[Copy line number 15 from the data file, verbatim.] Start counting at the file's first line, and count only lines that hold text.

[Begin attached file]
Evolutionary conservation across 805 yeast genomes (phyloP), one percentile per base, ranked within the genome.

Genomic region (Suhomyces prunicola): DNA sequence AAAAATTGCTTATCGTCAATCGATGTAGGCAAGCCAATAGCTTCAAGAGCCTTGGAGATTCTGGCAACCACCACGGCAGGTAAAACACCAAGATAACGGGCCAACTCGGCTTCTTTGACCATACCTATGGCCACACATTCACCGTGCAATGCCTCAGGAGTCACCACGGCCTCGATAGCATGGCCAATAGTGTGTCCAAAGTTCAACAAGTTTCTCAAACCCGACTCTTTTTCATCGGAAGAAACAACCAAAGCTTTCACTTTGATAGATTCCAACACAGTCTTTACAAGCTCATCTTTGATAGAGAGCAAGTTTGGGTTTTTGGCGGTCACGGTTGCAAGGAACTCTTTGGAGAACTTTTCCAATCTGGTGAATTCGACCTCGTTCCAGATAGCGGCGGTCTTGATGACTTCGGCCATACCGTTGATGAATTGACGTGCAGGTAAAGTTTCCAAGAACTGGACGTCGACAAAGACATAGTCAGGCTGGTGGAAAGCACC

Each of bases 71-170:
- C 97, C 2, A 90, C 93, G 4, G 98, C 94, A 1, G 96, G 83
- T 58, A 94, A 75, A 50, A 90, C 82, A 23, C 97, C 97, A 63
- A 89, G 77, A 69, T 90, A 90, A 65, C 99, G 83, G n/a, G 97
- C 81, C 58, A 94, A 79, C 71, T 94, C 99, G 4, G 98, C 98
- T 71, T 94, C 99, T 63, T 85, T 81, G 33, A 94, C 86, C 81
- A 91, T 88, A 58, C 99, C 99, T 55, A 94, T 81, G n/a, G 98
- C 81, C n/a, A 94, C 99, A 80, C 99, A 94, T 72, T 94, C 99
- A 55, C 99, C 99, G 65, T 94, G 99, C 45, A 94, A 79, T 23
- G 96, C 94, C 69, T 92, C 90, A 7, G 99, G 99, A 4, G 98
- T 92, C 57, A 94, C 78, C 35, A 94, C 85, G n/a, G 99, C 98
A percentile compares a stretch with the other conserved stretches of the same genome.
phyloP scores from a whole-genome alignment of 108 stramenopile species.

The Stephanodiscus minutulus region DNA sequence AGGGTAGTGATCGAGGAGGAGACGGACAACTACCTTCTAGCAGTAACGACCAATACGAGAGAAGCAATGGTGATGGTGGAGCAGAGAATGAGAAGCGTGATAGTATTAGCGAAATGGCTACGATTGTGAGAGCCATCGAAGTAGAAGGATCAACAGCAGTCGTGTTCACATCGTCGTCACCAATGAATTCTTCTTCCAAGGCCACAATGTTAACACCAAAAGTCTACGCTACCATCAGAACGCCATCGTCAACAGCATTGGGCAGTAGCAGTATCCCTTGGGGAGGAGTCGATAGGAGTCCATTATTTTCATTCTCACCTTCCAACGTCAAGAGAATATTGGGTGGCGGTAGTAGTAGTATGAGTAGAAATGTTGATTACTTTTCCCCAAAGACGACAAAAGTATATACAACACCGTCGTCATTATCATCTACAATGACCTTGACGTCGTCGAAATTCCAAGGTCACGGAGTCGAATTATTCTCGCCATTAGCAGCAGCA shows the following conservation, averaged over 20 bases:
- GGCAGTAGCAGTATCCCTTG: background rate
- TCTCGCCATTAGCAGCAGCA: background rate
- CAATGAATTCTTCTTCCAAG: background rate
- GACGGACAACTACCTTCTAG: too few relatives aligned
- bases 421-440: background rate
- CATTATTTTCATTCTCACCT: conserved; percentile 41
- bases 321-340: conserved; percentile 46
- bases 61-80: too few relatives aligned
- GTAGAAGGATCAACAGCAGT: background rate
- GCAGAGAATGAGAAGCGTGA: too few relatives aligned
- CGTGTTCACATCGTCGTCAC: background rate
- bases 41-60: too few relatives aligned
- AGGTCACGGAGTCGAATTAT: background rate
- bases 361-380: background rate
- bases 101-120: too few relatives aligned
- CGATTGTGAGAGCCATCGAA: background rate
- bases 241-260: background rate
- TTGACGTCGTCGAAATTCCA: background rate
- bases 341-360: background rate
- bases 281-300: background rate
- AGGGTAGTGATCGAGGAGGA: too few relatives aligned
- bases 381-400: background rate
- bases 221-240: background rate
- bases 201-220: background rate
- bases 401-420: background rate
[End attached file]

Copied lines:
phyloP scores from a whole-genome alignment of 108 stramenopile species.